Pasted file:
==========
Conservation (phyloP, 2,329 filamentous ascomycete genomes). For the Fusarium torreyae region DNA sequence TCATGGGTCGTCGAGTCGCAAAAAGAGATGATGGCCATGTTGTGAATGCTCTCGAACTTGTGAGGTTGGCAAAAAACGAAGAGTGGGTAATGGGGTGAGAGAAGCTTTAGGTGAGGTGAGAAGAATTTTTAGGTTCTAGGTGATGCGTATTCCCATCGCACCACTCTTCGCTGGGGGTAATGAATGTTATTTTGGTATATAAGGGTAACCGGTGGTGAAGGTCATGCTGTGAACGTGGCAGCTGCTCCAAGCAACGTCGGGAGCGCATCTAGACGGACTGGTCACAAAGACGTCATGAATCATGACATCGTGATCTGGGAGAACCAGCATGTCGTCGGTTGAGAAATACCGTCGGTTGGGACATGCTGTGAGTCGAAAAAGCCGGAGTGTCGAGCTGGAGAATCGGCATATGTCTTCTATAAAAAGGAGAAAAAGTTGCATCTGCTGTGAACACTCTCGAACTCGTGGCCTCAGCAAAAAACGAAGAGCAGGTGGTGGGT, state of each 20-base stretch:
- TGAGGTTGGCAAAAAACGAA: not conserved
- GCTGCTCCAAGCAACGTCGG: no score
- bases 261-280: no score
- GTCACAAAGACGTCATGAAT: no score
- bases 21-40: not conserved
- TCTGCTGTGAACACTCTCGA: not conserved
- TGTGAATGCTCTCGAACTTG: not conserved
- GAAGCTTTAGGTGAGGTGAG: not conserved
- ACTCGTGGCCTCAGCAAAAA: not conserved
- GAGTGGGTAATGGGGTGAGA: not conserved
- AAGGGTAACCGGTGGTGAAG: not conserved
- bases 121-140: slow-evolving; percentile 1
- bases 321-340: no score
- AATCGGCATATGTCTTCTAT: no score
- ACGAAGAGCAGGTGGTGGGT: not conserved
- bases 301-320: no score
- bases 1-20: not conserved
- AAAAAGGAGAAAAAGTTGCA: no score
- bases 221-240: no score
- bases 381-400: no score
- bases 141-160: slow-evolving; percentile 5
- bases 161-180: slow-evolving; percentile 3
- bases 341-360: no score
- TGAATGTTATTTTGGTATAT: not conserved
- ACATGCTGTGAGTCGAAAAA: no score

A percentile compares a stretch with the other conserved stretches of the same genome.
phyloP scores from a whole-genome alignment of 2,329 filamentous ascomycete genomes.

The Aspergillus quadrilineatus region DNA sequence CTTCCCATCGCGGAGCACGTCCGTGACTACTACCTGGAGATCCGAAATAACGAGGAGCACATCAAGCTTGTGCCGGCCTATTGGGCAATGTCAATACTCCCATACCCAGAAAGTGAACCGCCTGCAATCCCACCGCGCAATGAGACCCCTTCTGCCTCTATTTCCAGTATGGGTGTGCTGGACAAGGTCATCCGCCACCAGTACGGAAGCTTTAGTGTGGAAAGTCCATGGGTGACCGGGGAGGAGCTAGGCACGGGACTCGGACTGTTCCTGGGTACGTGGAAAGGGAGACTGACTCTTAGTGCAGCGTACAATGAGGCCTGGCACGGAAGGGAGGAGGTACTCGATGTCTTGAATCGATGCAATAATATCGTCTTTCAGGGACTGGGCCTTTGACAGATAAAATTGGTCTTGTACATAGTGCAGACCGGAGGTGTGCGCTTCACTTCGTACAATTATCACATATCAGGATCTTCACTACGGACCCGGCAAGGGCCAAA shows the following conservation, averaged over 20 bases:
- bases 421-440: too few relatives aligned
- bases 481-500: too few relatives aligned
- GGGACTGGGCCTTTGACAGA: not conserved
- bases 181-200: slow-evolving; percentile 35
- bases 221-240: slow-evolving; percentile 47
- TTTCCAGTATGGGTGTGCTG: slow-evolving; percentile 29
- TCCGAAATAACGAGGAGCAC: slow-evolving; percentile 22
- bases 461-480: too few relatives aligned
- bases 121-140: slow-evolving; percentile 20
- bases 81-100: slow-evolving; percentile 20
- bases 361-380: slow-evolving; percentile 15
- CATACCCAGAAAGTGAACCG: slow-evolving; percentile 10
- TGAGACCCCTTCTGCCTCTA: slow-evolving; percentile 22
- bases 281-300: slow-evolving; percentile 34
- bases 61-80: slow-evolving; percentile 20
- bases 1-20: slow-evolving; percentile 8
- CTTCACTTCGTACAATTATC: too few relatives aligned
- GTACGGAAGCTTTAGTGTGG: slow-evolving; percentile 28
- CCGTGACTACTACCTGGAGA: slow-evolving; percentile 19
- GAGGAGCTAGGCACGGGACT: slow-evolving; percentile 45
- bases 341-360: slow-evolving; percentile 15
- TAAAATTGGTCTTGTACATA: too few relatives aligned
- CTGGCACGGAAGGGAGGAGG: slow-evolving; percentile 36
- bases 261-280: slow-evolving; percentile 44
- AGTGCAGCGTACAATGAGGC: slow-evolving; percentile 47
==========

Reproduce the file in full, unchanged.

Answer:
Conservation (phyloP, 2,329 filamentous ascomycete genomes). For the Fusarium torreyae region DNA sequence TCATGGGTCGTCGAGTCGCAAAAAGAGATGATGGCCATGTTGTGAATGCTCTCGAACTTGTGAGGTTGGCAAAAAACGAAGAGTGGGTAATGGGGTGAGAGAAGCTTTAGGTGAGGTGAGAAGAATTTTTAGGTTCTAGGTGATGCGTATTCCCATCGCACCACTCTTCGCTGGGGGTAATGAATGTTATTTTGGTATATAAGGGTAACCGGTGGTGAAGGTCATGCTGTGAACGTGGCAGCTGCTCCAAGCAACGTCGGGAGCGCATCTAGACGGACTGGTCACAAAGACGTCATGAATCATGACATCGTGATCTGGGAGAACCAGCATGTCGTCGGTTGAGAAATACCGTCGGTTGGGACATGCTGTGAGTCGAAAAAGCCGGAGTGTCGAGCTGGAGAATCGGCATATGTCTTCTATAAAAAGGAGAAAAAGTTGCATCTGCTGTGAACACTCTCGAACTCGTGGCCTCAGCAAAAAACGAAGAGCAGGTGGTGGGT, state of each 20-base stretch:
- TGAGGTTGGCAAAAAACGAA: not conserved
- GCTGCTCCAAGCAACGTCGG: no score
- bases 261-280: no score
- GTCACAAAGACGTCATGAAT: no score
- bases 21-40: not conserved
- TCTGCTGTGAACACTCTCGA: not conserved
- TGTGAATGCTCTCGAACTTG: not conserved
- GAAGCTTTAGGTGAGGTGAG: not conserved
- ACTCGTGGCCTCAGCAAAAA: not conserved
- GAGTGGGTAATGGGGTGAGA: not conserved
- AAGGGTAACCGGTGGTGAAG: not conserved
- bases 121-140: slow-evolving; percentile 1
- bases 321-340: no score
- AATCGGCATATGTCTTCTAT: no score
- ACGAAGAGCAGGTGGTGGGT: not conserved
- bases 301-320: no score
- bases 1-20: not conserved
- AAAAAGGAGAAAAAGTTGCA: no score
- bases 221-240: no score
- bases 381-400: no score
- bases 141-160: slow-evolving; percentile 5
- bases 161-180: slow-evolving; percentile 3
- bases 341-360: no score
- TGAATGTTATTTTGGTATAT: not conserved
- ACATGCTGTGAGTCGAAAAA: no score

A percentile compares a stretch with the other conserved stretches of the same genome.
phyloP scores from a whole-genome alignment of 2,329 filamentous ascomycete genomes.

The Aspergillus quadrilineatus region DNA sequence CTTCCCATCGCGGAGCACGTCCGTGACTACTACCTGGAGATCCGAAATAACGAGGAGCACATCAAGCTTGTGCCGGCCTATTGGGCAATGTCAATACTCCCATACCCAGAAAGTGAACCGCCTGCAATCCCACCGCGCAATGAGACCCCTTCTGCCTCTATTTCCAGTATGGGTGTGCTGGACAAGGTCATCCGCCACCAGTACGGAAGCTTTAGTGTGGAAAGTCCATGGGTGACCGGGGAGGAGCTAGGCACGGGACTCGGACTGTTCCTGGGTACGTGGAAAGGGAGACTGACTCTTAGTGCAGCGTACAATGAGGCCTGGCACGGAAGGGAGGAGGTACTCGATGTCTTGAATCGATGCAATAATATCGTCTTTCAGGGACTGGGCCTTTGACAGATAAAATTGGTCTTGTACATAGTGCAGACCGGAGGTGTGCGCTTCACTTCGTACAATTATCACATATCAGGATCTTCACTACGGACCCGGCAAGGGCCAAA shows the following conservation, averaged over 20 bases:
- bases 421-440: too few relatives aligned
- bases 481-500: too few relatives aligned
- GGGACTGGGCCTTTGACAGA: not conserved
- bases 181-200: slow-evolving; percentile 35
- bases 221-240: slow-evolving; percentile 47
- TTTCCAGTATGGGTGTGCTG: slow-evolving; percentile 29
- TCCGAAATAACGAGGAGCAC: slow-evolving; percentile 22
- bases 461-480: too few relatives aligned
- bases 121-140: slow-evolving; percentile 20
- bases 81-100: slow-evolving; percentile 20
- bases 361-380: slow-evolving; percentile 15
- CATACCCAGAAAGTGAACCG: slow-evolving; percentile 10
- TGAGACCCCTTCTGCCTCTA: slow-evolving; percentile 22
- bases 281-300: slow-evolving; percentile 34
- bases 61-80: slow-evolving; percentile 20
- bases 1-20: slow-evolving; percentile 8
- CTTCACTTCGTACAATTATC: too few relatives aligned
- GTACGGAAGCTTTAGTGTGG: slow-evolving; percentile 28
- CCGTGACTACTACCTGGAGA: slow-evolving; percentile 19
- GAGGAGCTAGGCACGGGACT: slow-evolving; percentile 45
- bases 341-360: slow-evolving; percentile 15
- TAAAATTGGTCTTGTACATA: too few relatives aligned
- CTGGCACGGAAGGGAGGAGG: slow-evolving; percentile 36
- bases 261-280: slow-evolving; percentile 44
- AGTGCAGCGTACAATGAGGC: slow-evolving; percentile 47